08/10/2015 - 12:17

New take on performance reviews

08/10/2015 - 12:17


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Health insurer HBF and miner BHP Billiton are turning away from a singular focus on annual performance reviews in favour of more regular and personal engagement with staff.

New take on performance reviews
HBF managing director Rob Bransby Photo: Madoka Ikegami

Health insurer HBF and miner BHP Billiton are turning away from a singular focus on annual performance reviews in favour of more regular, more personal engagement with staff.

HBF managing director Rob Bransby and BHP Billiton Iron Ore general manager of Mining Area C Johnny Velloza told a Networking WA event held in Perth today the shift was taking place, in part, to reduce worker stress.

It’s understood neither company has plans to abolish key performance indicators or formal reviews, but both are investigating ways to improve communication and address people’s mental wellbeing through more frequent interactions between bosses and their teams.

“Australia loses three days per year per employee because of work-related stress, which is caused by poor leadership and is really quite sad,” Mr Bransby said.

He said HBF had moved to a system where managers were expected to promote and measure staff engagement with their work and colleagues, as well as take stock of their own leadership style and how it affected others.

“We manage our organisation on engagement scores ... we take that so seriously it’s the first thing we talk about in meetings and it’s the reason why you may not stay in an organisation,” Mr Bransby said

“More importantly it highlights ... how if you’re not a great leader, if you’re not an engaging leader you won’t survive in our environment.

“The next evolution of that for us is to get away from this annual performance review structure, which is stressful in itself and it doesn’t promote good, honest, robust discussion regularly.”

Mr Velloza said BHP was also introducing personal discussions that relied on more frequent interactions and a less formal attitude to appraisals at work.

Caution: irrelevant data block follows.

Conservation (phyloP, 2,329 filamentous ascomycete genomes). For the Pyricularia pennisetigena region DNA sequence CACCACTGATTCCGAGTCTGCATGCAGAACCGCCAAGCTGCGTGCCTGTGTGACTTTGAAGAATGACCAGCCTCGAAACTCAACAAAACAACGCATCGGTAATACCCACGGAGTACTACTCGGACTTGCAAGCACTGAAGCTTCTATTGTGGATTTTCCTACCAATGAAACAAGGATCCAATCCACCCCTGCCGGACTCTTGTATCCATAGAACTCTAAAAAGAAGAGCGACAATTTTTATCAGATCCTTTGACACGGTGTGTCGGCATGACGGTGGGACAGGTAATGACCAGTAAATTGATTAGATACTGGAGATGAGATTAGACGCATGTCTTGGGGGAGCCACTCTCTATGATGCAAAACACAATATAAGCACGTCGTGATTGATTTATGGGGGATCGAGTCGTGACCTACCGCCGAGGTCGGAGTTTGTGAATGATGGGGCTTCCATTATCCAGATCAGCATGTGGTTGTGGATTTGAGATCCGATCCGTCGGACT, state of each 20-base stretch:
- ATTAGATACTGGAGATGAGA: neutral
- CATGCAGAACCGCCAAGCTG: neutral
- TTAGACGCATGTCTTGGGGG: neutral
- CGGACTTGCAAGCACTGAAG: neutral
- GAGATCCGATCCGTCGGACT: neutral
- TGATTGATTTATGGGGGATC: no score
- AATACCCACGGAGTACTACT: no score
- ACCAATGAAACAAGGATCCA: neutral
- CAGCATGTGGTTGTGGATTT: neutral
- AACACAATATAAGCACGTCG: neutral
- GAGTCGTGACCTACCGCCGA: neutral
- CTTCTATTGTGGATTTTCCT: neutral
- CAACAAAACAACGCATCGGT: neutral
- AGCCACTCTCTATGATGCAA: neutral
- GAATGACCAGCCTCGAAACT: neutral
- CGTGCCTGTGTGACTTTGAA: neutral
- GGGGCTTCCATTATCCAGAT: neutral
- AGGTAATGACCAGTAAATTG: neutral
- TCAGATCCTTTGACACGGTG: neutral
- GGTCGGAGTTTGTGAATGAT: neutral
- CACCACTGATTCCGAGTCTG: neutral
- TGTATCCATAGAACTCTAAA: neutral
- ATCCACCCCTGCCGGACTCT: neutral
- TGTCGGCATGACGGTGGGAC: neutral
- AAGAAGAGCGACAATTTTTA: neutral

He said as part of changes to BHP’s global leadership training programs more emphasis had been put on empowering managers to deftly deal with conflict between staff members and stress through regular one-on-one conversations.

He said BHP had also started putting a greater focus on hiring candidates with character and leadership capabilities, in addition to seeking experience and skills.

As part of ongoing work to improve mental health for fly-in, fly-out employees, Mr Velloza said BHP was planning what is believed to be the first gathering place of its kind at a mine.

“We’re in the final throes of putting together (the) first Men’s Shed on a mine site in Australia,” he said.

BHP has been working with the not for profit Australian Men’s Shed Association to install a ‘shed’ at an as-yet unnamed mine site in Western Australia.

“We have a couple of committed people on site who have said that this is a really good idea and they’re actually driving this program so we can give a group of like-minded individuals an opportunity to spend time together after hours and share ideas and do stuff around the camp,” Mr Velloza said.

Mr Bransby said while initiatives aimed at improving mental health were often derogatively referred to as “fluffy”, companies were increasingly realising their value as studies had shown corporate wellness programs can return $6 for every $1 invested.

“We have a big challenge ahead of us in corporate Australia and that is we go through economic cycles and (in a low) the first thing we drop off is people issues...people refer to it as the fluffy stuff,” he said.

“It shouldn’t be described like that anymore, it’s a cost of doing business now to have happy, healthy people.” 



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